May 9, 2024

Didn’t meet the gender target… good news for transparency or bad news for gender?

With last month’s release of its inaugural Performance of Australian Development Cooperation (PADC) report, DFAT confirmed that it had yet again fallen short of its target that 80% of its investments address gender equality effectively. (In fact, the department has only achieved this once since it was set in 2014, in 2021-22.) 

However, as the report notes, this 75% result (a decline from last year) is due to gender specialists quality assuring DFAT’s internal performance ratings on gender in 2022-23. This likely led to more honest and robust assessments of investment performance.

Here at the Lab, this result gave us pause. It’s a stark reminder that Australia needs to up its game if it's to make meaningful progress towards gender equality a flagship of its development program. But on the other hand, it’s an encouraging signal that the performance culture in the department – as well its commitment to transparency and accountability – is improving.

So we enlisted three experts, posing the question, “Didn’t meet the gender target…good news for transparency or bad news for gender?”

Alice Ridge
Senior Research, Policy and Advocacy Advisor, International Women's Development Agency

This depends on two questions. First: what’s the point of a target? If it’s to give the Foreign Minister an “announceable”, then the 80% target has been a failure. The only year it’s been met since 2014 was under Partnerships for Recovery, when it was (ironically) downgraded from a target to an indicator.

If the purpose of a target is to drive progress over time, then the picture here doesn’t look much better – results have fluctuated between 75-80%, somewhat unpredictably. However, this shows that DFAT have held the line on robust assessments and resisted any pressure to arbitrarily ‘meet’ the target. But it doesn’t look like it has improved the aid program’s ability to perform on gender.

Which brings me to my second question: is this target measuring the right thing? That is, can it actually tell us anything meaningful about whether Australia’s development cooperation is advancing gender equality?

There are actually two gender targets now: the 80% target (an annual measure of performance against 6 criteria) and the commitment introduced in 2022 that all programs over $3m must have gender equality as their principal or significant objective. Working together, the two targets should ensure that almost all DFAT programs are underpinned by robust gender analysis and go beyond just including women, instead aiming to transform the structural causes of gender inequality.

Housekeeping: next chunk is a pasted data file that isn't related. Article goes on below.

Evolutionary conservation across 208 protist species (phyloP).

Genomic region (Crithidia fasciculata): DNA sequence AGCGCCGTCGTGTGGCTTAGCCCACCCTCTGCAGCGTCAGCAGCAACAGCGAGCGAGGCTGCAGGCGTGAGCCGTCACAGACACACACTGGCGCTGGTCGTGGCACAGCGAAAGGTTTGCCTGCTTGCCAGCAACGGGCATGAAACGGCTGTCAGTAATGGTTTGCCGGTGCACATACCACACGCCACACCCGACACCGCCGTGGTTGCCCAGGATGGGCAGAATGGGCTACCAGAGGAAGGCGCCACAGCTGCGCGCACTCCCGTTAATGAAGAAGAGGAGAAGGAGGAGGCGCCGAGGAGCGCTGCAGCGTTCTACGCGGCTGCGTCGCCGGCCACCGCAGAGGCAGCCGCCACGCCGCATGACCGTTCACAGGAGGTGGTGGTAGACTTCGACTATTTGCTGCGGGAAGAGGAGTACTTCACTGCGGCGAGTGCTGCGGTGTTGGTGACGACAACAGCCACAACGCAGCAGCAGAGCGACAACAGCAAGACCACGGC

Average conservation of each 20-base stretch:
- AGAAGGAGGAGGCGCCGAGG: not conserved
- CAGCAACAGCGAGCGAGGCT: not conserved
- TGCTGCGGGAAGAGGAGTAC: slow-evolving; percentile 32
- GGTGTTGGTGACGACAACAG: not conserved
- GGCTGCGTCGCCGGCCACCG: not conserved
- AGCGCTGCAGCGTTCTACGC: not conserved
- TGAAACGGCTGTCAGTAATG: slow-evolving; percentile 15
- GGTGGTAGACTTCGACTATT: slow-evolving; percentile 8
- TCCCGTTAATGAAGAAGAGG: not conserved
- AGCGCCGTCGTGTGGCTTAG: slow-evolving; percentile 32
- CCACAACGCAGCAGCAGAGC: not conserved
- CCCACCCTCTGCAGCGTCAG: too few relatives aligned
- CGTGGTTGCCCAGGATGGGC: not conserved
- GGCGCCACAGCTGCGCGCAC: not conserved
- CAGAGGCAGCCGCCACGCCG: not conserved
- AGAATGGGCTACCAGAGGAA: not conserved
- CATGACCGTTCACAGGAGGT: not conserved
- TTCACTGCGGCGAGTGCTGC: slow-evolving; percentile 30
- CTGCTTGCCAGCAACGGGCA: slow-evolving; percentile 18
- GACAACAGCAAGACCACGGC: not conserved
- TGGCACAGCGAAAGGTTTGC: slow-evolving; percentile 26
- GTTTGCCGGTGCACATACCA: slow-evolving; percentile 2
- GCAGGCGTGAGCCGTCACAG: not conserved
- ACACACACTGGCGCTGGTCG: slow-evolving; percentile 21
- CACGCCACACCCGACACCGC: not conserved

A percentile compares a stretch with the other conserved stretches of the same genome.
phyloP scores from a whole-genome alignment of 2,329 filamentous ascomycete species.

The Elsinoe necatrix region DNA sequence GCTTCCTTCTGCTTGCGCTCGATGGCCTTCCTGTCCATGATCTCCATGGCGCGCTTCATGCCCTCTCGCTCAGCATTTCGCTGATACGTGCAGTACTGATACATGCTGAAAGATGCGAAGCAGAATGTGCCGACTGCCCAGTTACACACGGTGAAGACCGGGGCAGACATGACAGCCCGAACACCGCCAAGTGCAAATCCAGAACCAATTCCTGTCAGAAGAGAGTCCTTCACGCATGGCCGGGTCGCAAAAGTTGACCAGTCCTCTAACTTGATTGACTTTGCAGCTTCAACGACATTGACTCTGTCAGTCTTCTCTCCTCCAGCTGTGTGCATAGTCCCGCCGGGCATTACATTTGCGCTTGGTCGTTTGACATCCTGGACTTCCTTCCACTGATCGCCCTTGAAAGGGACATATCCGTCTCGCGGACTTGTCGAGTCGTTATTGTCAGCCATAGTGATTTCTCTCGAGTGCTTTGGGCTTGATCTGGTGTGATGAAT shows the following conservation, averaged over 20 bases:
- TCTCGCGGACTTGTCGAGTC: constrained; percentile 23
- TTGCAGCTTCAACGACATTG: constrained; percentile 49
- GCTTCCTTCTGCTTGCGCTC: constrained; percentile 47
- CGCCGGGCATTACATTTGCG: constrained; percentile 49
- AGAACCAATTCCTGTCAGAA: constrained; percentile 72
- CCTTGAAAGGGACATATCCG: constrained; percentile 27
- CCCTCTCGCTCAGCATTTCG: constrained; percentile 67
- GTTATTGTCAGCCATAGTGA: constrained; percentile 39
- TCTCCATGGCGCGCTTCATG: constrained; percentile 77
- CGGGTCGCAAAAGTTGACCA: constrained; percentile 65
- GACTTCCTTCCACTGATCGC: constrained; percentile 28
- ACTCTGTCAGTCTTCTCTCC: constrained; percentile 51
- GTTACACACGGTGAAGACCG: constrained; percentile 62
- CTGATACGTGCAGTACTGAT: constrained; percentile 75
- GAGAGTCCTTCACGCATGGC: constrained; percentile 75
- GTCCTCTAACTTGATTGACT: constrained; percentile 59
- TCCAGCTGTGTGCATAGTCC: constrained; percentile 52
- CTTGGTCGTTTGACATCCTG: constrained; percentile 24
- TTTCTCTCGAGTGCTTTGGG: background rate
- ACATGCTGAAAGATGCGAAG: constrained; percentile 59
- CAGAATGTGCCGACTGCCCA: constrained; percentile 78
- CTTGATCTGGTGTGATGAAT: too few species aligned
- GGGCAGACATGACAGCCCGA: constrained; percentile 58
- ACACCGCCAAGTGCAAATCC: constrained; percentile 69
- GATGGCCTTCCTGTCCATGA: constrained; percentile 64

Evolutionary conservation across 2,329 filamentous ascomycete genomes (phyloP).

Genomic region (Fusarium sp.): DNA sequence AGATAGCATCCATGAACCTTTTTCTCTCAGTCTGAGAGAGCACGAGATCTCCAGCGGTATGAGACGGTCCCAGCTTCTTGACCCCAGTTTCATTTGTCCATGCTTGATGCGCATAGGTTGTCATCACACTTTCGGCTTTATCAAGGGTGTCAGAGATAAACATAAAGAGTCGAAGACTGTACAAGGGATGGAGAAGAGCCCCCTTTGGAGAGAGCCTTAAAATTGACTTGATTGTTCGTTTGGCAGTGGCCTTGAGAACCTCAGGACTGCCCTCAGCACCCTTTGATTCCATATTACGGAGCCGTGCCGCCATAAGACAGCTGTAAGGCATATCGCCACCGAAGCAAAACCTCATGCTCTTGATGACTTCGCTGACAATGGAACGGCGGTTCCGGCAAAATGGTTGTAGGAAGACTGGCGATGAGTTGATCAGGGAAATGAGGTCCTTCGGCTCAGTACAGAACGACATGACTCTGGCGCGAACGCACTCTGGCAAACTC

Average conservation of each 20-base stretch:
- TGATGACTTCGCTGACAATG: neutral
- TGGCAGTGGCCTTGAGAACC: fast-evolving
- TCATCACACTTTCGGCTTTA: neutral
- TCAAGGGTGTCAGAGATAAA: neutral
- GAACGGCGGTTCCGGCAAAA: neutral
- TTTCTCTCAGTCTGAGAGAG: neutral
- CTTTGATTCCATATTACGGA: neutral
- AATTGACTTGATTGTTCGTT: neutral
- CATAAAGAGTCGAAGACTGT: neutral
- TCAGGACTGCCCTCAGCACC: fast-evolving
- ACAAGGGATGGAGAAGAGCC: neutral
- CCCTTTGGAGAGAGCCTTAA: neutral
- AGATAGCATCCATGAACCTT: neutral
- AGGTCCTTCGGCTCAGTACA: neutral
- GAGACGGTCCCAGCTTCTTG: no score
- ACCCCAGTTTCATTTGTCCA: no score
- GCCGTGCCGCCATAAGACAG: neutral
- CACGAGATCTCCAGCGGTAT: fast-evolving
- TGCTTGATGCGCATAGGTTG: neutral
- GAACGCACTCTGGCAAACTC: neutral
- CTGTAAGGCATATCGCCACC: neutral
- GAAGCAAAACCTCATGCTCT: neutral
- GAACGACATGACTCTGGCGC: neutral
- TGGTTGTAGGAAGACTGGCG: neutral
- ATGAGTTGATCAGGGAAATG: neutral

Shifting gender norms can take generations, so 18 months is too soon to see real results. But if we want to speed up the pace of change, I’d suggest adding one more target: increasing the percentage of aid to women’s rights organisations – consistently found to be the most effective actors on gender outcomes, but currently receiving less than half a percent of Australia’s ODA. The most transformative outcomes are achieved when women’s rights organisations are provided with core, flexible, long-term funding – when they are funded to be, not merely to do. Lifting the proportion of funding going to the most effective actors to even 5% of Australia’s ODA would unlock real progress on gender equality.

Alice is a policy and advocacy advisor, and high impact operator in the international development and feminist policy space. In a previous life, she worked with the Australian Council for International Development contributing to its advocacy on international development policy.  As one of the convenors of the Australian Feminist Foreign Policy Coalition, Alice also specialises in gender analysis and gender mainstreaming. At the Lab, we admire Alice’s leadership advancing feminist foreign policy and her tireless advocacy in gender equality.

Ashlee Betteridge
Lead Consultant, Better Things Consulting

It’s easy to say that Australia is committed to gender equality in the development program. But it is much harder to be honest about what is needed to achieve it. The recently-released PADC report might show we are currently falling short of gender equality targets, but the presence of a credible, public report on aid performance is good news in itself.